Virtue signallers ban plastic

A dead turtle is surrounded by plastic, including a plastic straw.

Before getting into the post proper, let’s have a quick look at the photo used in the Stuff article: A dead turtle on a beach; not good, and the turtle is surrounded by:

  • One blue plastic milk bottle top, to contrast with the sand colour
  • One blue rubber jandal thong,?to contrast with the sand colour
  • One blue plastic bag, to contrast with the sand colour
  • One blue plastic drink bottle, heart-tuggingly tucked under the turtle’s flipper
  • One blue plastic straw stuck in the sand for artistic effect

Not another piece of plastic, of any colour, to be seen anywhere else on the beach.

Far be it from me to, cynically, suggest that this picture was posed.? (But see here)

The article, which seemed to be more of an advertorial for a supermarket chain waxed lyrical about the fact that ‘Virtuesignals Ltd’ supermarkets are going to remove plastic packaging from hundreds of its in-house products within seven years.

Their intention is to replace plastic packaging with reusable, recyclable or compostable packaging by 2025.

But the big exciting news is that?’Virtuesignals Ltd’ will stop selling plastic straws from October 1. Paper straws will be the only alternative.

The ‘Virtuesignals Ltd’ spokeswoman said the move was part of the company’s sustainability goal of making 20 new commitments by 2020.

Yes well, politicians make commitments too … Quote.

“As part of these commitments, we are actively working to reduce the use of plastic across our entire business starting with single-use plastic bags at checkout, [but] we know we have a lot more to do.” End of quote.

The plastic straws ban would apparently remove 11.6 million plastic straws a year from landfill.? Who counted them??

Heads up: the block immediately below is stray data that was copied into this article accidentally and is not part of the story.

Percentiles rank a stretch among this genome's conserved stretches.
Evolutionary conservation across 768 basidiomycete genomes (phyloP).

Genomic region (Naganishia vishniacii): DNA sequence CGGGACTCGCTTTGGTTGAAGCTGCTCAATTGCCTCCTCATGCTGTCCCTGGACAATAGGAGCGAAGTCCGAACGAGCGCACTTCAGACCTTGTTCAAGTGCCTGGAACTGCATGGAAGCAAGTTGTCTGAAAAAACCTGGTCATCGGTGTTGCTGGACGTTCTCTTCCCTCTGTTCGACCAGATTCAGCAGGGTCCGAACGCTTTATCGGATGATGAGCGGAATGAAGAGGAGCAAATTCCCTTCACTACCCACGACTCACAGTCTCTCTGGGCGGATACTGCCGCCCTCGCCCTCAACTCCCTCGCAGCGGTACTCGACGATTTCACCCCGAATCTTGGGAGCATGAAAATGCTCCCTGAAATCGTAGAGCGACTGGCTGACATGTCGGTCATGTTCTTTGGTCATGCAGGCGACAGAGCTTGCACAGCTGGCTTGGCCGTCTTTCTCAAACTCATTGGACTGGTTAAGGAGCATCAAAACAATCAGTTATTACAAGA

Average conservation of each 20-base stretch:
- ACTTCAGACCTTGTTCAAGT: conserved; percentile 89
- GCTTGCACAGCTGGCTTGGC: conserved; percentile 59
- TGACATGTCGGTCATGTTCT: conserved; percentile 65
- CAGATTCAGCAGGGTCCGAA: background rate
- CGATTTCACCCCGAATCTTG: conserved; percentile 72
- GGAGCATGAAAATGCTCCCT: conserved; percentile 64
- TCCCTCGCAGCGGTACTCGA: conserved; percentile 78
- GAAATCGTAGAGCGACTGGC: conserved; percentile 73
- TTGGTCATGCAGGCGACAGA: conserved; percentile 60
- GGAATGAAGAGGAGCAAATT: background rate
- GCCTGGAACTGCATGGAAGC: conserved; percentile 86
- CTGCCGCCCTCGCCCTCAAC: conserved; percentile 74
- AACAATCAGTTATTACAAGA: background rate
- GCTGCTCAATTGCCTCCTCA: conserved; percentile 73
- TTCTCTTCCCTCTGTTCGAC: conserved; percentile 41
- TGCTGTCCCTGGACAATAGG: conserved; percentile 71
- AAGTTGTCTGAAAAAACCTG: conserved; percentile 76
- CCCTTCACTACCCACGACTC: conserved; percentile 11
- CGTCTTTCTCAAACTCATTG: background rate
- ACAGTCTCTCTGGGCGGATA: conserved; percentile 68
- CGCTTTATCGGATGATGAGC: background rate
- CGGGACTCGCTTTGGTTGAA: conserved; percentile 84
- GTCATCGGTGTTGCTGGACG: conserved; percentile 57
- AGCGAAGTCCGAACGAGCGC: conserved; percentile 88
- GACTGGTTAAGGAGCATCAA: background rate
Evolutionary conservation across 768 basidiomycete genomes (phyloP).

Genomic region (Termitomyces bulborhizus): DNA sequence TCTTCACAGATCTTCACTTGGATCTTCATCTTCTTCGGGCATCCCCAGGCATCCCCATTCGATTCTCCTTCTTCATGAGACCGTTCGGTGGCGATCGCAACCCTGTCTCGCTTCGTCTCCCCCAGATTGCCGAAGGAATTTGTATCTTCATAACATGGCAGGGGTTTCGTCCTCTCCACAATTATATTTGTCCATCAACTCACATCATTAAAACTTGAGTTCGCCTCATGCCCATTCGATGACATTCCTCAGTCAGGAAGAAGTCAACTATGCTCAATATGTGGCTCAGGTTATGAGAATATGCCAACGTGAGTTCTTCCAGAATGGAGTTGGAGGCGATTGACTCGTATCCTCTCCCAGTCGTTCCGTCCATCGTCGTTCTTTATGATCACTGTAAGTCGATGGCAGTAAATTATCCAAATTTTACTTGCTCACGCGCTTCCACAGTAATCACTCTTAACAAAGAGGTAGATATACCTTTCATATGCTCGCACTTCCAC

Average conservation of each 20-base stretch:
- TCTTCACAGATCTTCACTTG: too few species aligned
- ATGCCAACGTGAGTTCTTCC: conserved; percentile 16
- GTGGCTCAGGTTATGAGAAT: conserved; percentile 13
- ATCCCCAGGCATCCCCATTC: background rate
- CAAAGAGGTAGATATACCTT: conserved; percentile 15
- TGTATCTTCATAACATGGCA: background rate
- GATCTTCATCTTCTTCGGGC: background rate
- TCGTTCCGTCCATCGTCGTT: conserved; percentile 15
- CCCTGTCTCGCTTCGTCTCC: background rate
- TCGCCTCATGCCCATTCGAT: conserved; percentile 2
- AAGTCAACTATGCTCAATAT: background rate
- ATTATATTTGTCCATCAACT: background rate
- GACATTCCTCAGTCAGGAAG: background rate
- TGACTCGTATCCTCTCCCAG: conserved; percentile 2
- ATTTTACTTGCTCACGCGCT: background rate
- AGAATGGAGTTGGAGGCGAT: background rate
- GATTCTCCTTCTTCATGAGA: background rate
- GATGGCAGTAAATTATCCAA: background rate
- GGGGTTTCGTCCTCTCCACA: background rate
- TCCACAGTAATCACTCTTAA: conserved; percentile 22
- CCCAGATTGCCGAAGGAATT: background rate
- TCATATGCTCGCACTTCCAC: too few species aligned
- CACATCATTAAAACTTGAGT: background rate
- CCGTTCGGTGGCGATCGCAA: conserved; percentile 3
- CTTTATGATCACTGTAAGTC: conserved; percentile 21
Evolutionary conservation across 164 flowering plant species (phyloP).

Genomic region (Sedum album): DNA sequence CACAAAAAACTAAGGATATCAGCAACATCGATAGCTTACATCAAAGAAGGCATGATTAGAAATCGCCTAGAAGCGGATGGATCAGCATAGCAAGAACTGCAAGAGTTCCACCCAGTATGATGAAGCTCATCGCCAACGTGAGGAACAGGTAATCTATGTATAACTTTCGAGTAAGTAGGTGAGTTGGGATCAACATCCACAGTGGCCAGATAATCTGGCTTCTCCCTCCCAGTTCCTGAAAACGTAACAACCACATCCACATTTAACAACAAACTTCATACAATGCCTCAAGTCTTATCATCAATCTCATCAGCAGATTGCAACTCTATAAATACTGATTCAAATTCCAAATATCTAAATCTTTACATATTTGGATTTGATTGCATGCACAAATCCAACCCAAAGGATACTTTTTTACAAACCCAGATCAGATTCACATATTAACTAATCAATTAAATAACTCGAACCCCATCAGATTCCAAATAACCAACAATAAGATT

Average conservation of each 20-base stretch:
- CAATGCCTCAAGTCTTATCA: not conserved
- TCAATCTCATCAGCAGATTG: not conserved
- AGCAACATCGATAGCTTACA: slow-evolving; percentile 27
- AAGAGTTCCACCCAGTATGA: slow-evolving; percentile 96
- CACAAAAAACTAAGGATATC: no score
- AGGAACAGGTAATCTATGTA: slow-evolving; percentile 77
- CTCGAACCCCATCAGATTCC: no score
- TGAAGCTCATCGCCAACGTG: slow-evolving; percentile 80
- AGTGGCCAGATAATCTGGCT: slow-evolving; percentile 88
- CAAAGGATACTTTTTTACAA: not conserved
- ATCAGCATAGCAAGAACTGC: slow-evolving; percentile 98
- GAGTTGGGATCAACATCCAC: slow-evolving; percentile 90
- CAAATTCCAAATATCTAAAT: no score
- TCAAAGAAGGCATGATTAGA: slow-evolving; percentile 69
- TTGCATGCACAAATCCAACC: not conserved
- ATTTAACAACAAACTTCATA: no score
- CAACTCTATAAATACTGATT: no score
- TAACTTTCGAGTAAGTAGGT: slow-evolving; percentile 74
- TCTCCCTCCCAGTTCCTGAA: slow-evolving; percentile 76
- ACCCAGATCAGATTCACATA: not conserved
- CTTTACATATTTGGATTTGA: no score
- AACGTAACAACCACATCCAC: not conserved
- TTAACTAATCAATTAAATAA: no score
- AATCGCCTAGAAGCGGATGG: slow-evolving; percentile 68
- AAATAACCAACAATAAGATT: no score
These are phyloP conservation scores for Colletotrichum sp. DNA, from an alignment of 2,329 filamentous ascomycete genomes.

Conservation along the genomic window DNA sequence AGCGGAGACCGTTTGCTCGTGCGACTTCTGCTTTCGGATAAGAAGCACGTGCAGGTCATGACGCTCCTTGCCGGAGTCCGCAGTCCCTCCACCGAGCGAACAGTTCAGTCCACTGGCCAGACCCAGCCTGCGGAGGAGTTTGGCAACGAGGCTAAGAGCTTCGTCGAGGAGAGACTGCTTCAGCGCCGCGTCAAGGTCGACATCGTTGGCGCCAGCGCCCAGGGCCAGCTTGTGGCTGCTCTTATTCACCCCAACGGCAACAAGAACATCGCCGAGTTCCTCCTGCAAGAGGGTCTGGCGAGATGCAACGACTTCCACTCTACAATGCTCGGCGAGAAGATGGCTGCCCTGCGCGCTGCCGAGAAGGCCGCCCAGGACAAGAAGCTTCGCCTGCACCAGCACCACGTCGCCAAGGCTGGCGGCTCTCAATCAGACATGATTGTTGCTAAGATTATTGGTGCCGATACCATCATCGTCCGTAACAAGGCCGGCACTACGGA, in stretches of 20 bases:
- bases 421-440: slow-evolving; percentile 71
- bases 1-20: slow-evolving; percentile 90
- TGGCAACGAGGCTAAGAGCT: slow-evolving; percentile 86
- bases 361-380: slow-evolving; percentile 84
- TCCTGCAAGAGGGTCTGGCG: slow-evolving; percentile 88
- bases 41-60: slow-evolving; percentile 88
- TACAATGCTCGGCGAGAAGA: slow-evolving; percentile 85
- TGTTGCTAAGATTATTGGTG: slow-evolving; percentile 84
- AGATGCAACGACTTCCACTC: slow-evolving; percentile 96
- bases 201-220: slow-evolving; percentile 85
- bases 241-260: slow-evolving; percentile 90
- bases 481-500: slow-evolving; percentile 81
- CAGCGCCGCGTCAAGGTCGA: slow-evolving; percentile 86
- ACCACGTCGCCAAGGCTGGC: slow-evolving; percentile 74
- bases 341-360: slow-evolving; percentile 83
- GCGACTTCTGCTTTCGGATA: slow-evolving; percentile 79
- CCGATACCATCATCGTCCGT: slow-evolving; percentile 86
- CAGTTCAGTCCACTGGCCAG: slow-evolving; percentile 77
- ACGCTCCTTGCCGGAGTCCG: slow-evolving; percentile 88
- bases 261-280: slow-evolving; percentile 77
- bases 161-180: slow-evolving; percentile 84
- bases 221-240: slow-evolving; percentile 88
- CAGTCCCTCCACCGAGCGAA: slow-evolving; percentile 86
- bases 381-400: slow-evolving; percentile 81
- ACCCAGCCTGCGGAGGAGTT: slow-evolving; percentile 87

Why this panic to remove plastic from landfills?? Buried in a landfill it is not going into the ocean to harm the turtles. A landfill is the best place for it.? Quote.

“Seeing images of turtles with straws coming out of their nostrils is confronting, and although straws account for a small part of marine pollution, they cause significant harm.”

Plastic straws were “almost impossible” to recycle, because of their size and lightness, she said.

“They also hold no value post-use, so are not attractive to those companies who are purchasing and re-using used plastic.” End of quote.

‘Virtuesignals Ltd’ claims to be the first New Zealand company to announce it would phase out single-use plastic bags at the checkout and online by the end of 2018.? There seems to be a bit of a mad rush on this at present with all number of companies throwing their proverbial hats in this ring. Quote.

Last week, co-owner of Commonsense Organics Marion Wood said she would make her six stores in Wellington and Auckland plastic free tomorrow ? from bags to packaging ? if she could.

“But, at the moment, it’s just not possible.”

The most difficult part was finding alternatives for packaging, as there were food safety issues to consider, Wood said. End of quote.

Marketing experts, and many consumers have said banning plastic, including plastic bags, was more about driving profits than saving the planet.

However, ‘Virtuesignals Ltd’ spokeswoman said the comments were “unfair”. Quote.

“We are not out to make a cent on this. We are just trying to do the right thing here.” End of quote.